Becoming like Corona

And so the impeachment trial of the Chief Justice Renato Coronado Corona had finally reached its end earlier. Both sides of the prosecution and the defense delivered their closing arguments with tons of thoughts and legal provisions for the Senator-Judges to ponder on before they render their verdict tomorrow.

Five months had past since the trial started on the anniversary of the abrupt end of the impeachment trial of then President Estrada in 2001. Those five months have been filled with revelations of wrong-doing and machinations flung by both the prosecution panel and the defense lawyers. And once in a while, men and women of the Aquino administration also took pot shots at the embattled Chief Justice who has become their bosses’ sworn enemy.

But all the hullaballoo and mud-slinging would be forgotten when the accussed Chief Justice took the stand last Tuesday. And while he took the stand to put all doubts against him to rest, his arguments have bothered me much.

When asked about why he did not declare his dollar accounts in his Statement of Assets, Liabilities and Net worth (SALN), he reasoned that his accounts are protected by the theForeign Currency Deposits Act – a law which goes back to the Marcos years. Corona’s defense had always been that the law provides for the confidentiality of foreign currency accounts.

Earlier, House Prosecution panel member, Representative Rodolfo Fariñas debunked several of the Chief Justice’s statements saying that they were all excuses or palusot. And Fariñas did not mince words on why the Corona should be removed from his position by the representatives of the people. Of course, how the trial ends would depend on how the Senators will vote tomorrow. And that is something very much difficult to anticipate given how heterogenous the Senate is.

But beyond the verdict what has troubled me since Corona took the stand was how he used the provisions of law to skirt the requirement set by the Constitution against graft and corruption. The Constitution provides that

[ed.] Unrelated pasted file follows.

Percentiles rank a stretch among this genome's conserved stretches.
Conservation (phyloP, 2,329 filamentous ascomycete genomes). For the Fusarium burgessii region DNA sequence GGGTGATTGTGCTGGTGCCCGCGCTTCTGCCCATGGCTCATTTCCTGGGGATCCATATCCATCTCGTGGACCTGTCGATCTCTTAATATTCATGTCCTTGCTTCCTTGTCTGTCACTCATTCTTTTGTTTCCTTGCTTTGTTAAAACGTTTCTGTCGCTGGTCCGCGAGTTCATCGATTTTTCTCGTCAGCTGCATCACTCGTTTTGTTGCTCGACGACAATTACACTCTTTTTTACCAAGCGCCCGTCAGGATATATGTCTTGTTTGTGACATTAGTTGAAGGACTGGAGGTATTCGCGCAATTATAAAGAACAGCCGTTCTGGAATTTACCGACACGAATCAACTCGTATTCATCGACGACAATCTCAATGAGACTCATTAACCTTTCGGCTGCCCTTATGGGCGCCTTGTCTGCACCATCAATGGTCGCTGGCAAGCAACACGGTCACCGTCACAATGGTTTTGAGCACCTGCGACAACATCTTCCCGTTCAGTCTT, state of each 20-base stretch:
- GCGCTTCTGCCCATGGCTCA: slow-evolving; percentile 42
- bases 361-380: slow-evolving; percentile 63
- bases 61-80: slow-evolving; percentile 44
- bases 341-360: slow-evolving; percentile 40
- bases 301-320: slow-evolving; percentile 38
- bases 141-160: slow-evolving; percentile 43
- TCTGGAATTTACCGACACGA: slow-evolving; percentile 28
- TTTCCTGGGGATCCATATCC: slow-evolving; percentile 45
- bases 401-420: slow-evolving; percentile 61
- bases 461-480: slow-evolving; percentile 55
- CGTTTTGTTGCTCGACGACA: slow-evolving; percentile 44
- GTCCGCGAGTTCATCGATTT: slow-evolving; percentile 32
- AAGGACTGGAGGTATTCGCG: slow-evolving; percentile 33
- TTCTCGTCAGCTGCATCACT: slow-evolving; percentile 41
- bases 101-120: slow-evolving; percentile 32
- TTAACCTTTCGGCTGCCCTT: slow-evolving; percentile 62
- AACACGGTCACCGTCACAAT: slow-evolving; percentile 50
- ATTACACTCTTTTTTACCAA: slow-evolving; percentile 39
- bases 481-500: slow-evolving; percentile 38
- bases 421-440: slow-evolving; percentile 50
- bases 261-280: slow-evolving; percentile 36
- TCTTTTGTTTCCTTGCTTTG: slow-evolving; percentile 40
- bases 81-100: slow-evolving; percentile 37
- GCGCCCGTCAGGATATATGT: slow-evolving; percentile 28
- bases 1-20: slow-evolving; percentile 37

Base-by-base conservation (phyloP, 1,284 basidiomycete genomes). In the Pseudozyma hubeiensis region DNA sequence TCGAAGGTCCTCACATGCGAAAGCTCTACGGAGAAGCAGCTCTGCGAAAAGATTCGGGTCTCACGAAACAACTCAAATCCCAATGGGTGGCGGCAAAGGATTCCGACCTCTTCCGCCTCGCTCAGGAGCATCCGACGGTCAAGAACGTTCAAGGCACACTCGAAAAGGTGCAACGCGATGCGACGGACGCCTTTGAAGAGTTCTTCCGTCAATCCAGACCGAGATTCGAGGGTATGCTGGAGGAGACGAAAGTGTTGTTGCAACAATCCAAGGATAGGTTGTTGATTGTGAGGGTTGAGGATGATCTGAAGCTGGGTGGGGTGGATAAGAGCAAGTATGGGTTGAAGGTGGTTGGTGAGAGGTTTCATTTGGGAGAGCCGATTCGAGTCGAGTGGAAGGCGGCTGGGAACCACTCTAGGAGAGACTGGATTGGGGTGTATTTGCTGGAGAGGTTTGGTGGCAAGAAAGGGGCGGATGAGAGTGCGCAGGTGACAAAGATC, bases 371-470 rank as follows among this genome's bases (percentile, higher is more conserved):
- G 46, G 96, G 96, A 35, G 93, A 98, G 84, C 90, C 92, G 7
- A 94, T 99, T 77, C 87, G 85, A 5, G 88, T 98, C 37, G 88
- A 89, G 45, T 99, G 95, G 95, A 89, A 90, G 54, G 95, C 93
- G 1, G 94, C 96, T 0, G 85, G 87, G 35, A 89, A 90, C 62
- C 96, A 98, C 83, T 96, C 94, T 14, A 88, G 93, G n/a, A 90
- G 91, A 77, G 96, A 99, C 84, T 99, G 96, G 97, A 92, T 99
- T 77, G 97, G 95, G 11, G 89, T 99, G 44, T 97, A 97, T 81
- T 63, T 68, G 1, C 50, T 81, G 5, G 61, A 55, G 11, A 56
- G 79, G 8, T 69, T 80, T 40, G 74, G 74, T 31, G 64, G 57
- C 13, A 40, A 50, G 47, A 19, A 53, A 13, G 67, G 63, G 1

Public office is a public trust. Public officers and employees must, at all times, be accountable to the people, serve them with utmost responsibility, integrity, loyalty, and efficiency; act with patriotism and justice, and lead modest lives. (Art XI, Sec.1)

“Accountable to the people; integrity; lead modest lives” – these are important principles enshrined in the Constitution which must be upheld, over and above the provision of the FCDA invoked by Corona to hide his dubious dollar accounts.

I am a government employee myself and I am required by law to annually fill out a SALN form. And to ensure that there would be no doubts about my lifestyle when compared with my net worth, I declare everything I own or owe in the form. The same is true for my officemates who mostly also subsist from what little pay the government gives us.

If Corona had been more conscious that he was working in a public office, he would have declared his dollar accounts in his SALN long before an impeachment complaint had been filed against him. A full disclosure of his assets, liabilities and net worth would have put all doubts on his sources of income at ease. Then again, having those dollar accounts with huge amounts would make people start asking questions. And it would still boil down to him being asked to account for those millions of dollars.

The presumption in government service is this: If a government employee has assets or a lifestyle clearly beyond the capacity that the employee can acquire out of the employee’s pay, then there must be other undeclared sources of income. And Corona’s lifestyle was the reason why he got flagged down.

It bothers me that the highest magistrate of the land would rationalize himself before the representatives of the people with a mere technicality of the law – taking refuge in a lacuna which is the result of the shifting of principles in governance from one administration to the other.

Corona’s line of reasoning is not only suspect but it also introduces a dangerous idea for the unscrupulous characters in government service. Not only has the highest magistrate shown public officers that they can ignore Constitutional provisions and hide behind laws, he has also illustrated how they can hide dubious money in dollar accounts.

With this illustration from Corona, it would not be difficult then to imagine politicians, cabinet secretaries and even mere regional directors out to enrich themselves, opening dollar accounts to siphon money from sources other than their pay to their own protected pockets. And should this mentality spread in government service, it would not be difficult to see more public employees becoming like Corona.

On my part, maybe I should start buying dollars and later open a dollar account. Thanks for the idea Mr. Chief Justice!

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